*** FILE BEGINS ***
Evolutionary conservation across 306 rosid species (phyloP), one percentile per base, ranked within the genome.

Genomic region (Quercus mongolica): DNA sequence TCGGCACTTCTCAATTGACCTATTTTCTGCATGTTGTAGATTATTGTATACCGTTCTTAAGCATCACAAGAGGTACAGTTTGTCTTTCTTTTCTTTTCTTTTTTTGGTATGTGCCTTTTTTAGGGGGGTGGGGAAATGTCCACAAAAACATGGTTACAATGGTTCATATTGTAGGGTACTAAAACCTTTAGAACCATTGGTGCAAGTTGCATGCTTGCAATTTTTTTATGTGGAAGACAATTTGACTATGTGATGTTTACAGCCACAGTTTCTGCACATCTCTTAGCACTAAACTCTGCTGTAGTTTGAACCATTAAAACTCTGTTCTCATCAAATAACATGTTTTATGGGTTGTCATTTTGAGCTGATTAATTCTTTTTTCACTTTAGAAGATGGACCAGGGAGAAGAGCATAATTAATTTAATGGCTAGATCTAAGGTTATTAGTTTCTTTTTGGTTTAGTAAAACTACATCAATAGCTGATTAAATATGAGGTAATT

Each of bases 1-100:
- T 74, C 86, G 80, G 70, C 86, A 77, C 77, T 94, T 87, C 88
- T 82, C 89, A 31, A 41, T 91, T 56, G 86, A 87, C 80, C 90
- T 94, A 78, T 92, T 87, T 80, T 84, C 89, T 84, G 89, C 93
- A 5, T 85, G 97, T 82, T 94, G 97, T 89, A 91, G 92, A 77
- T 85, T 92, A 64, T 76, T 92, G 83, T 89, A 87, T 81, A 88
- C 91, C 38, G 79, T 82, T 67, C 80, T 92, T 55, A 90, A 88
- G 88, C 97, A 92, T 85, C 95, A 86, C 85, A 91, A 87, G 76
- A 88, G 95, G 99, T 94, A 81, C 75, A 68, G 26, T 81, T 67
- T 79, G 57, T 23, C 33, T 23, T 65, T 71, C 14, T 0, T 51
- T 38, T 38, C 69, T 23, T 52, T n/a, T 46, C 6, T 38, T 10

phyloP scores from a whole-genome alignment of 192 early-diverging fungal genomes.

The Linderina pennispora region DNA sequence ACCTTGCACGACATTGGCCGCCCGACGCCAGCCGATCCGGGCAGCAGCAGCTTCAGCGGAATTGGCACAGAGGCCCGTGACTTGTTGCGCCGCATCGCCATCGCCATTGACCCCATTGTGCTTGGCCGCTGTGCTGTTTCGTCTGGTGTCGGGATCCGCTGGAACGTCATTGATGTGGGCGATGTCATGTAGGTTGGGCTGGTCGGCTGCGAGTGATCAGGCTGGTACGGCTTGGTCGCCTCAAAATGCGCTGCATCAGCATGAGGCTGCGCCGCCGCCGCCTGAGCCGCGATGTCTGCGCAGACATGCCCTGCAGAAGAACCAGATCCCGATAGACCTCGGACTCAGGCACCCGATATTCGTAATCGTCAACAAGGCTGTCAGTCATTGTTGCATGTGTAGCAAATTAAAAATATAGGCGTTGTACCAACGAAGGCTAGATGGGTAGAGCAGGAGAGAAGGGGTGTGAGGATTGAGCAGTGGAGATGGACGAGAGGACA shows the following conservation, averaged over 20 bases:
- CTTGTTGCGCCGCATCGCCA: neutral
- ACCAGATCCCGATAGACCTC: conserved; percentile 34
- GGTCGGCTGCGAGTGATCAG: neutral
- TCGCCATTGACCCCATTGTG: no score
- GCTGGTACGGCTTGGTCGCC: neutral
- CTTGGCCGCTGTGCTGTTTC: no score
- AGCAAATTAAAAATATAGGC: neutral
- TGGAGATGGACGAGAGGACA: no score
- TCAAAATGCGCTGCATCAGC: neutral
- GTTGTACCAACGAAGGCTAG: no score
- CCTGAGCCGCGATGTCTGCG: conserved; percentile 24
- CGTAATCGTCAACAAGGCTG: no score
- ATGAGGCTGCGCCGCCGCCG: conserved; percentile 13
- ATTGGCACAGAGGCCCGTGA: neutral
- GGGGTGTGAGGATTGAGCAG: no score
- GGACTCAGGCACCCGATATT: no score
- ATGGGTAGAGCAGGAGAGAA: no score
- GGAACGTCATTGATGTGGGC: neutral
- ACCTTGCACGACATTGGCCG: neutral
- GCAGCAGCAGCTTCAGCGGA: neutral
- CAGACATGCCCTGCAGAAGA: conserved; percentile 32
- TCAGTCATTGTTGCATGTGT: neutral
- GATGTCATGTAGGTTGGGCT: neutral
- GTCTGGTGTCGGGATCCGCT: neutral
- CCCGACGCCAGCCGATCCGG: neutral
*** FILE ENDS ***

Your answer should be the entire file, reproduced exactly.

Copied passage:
Evolutionary conservation across 306 rosid species (phyloP), one percentile per base, ranked within the genome.

Genomic region (Quercus mongolica): DNA sequence TCGGCACTTCTCAATTGACCTATTTTCTGCATGTTGTAGATTATTGTATACCGTTCTTAAGCATCACAAGAGGTACAGTTTGTCTTTCTTTTCTTTTCTTTTTTTGGTATGTGCCTTTTTTAGGGGGGTGGGGAAATGTCCACAAAAACATGGTTACAATGGTTCATATTGTAGGGTACTAAAACCTTTAGAACCATTGGTGCAAGTTGCATGCTTGCAATTTTTTTATGTGGAAGACAATTTGACTATGTGATGTTTACAGCCACAGTTTCTGCACATCTCTTAGCACTAAACTCTGCTGTAGTTTGAACCATTAAAACTCTGTTCTCATCAAATAACATGTTTTATGGGTTGTCATTTTGAGCTGATTAATTCTTTTTTCACTTTAGAAGATGGACCAGGGAGAAGAGCATAATTAATTTAATGGCTAGATCTAAGGTTATTAGTTTCTTTTTGGTTTAGTAAAACTACATCAATAGCTGATTAAATATGAGGTAATT

Each of bases 1-100:
- T 74, C 86, G 80, G 70, C 86, A 77, C 77, T 94, T 87, C 88
- T 82, C 89, A 31, A 41, T 91, T 56, G 86, A 87, C 80, C 90
- T 94, A 78, T 92, T 87, T 80, T 84, C 89, T 84, G 89, C 93
- A 5, T 85, G 97, T 82, T 94, G 97, T 89, A 91, G 92, A 77
- T 85, T 92, A 64, T 76, T 92, G 83, T 89, A 87, T 81, A 88
- C 91, C 38, G 79, T 82, T 67, C 80, T 92, T 55, A 90, A 88
- G 88, C 97, A 92, T 85, C 95, A 86, C 85, A 91, A 87, G 76
- A 88, G 95, G 99, T 94, A 81, C 75, A 68, G 26, T 81, T 67
- T 79, G 57, T 23, C 33, T 23, T 65, T 71, C 14, T 0, T 51
- T 38, T 38, C 69, T 23, T 52, T n/a, T 46, C 6, T 38, T 10

phyloP scores from a whole-genome alignment of 192 early-diverging fungal genomes.

The Linderina pennispora region DNA sequence ACCTTGCACGACATTGGCCGCCCGACGCCAGCCGATCCGGGCAGCAGCAGCTTCAGCGGAATTGGCACAGAGGCCCGTGACTTGTTGCGCCGCATCGCCATCGCCATTGACCCCATTGTGCTTGGCCGCTGTGCTGTTTCGTCTGGTGTCGGGATCCGCTGGAACGTCATTGATGTGGGCGATGTCATGTAGGTTGGGCTGGTCGGCTGCGAGTGATCAGGCTGGTACGGCTTGGTCGCCTCAAAATGCGCTGCATCAGCATGAGGCTGCGCCGCCGCCGCCTGAGCCGCGATGTCTGCGCAGACATGCCCTGCAGAAGAACCAGATCCCGATAGACCTCGGACTCAGGCACCCGATATTCGTAATCGTCAACAAGGCTGTCAGTCATTGTTGCATGTGTAGCAAATTAAAAATATAGGCGTTGTACCAACGAAGGCTAGATGGGTAGAGCAGGAGAGAAGGGGTGTGAGGATTGAGCAGTGGAGATGGACGAGAGGACA shows the following conservation, averaged over 20 bases:
- CTTGTTGCGCCGCATCGCCA: neutral
- ACCAGATCCCGATAGACCTC: conserved; percentile 34
- GGTCGGCTGCGAGTGATCAG: neutral
- TCGCCATTGACCCCATTGTG: no score
- GCTGGTACGGCTTGGTCGCC: neutral
- CTTGGCCGCTGTGCTGTTTC: no score
- AGCAAATTAAAAATATAGGC: neutral
- TGGAGATGGACGAGAGGACA: no score
- TCAAAATGCGCTGCATCAGC: neutral
- GTTGTACCAACGAAGGCTAG: no score
- CCTGAGCCGCGATGTCTGCG: conserved; percentile 24
- CGTAATCGTCAACAAGGCTG: no score
- ATGAGGCTGCGCCGCCGCCG: conserved; percentile 13
- ATTGGCACAGAGGCCCGTGA: neutral
- GGGGTGTGAGGATTGAGCAG: no score
- GGACTCAGGCACCCGATATT: no score
- ATGGGTAGAGCAGGAGAGAA: no score
- GGAACGTCATTGATGTGGGC: neutral
- ACCTTGCACGACATTGGCCG: neutral
- GCAGCAGCAGCTTCAGCGGA: neutral
- CAGACATGCCCTGCAGAAGA: conserved; percentile 32
- TCAGTCATTGTTGCATGTGT: neutral
- GATGTCATGTAGGTTGGGCT: neutral
- GTCTGGTGTCGGGATCCGCT: neutral
- CCCGACGCCAGCCGATCCGG: neutral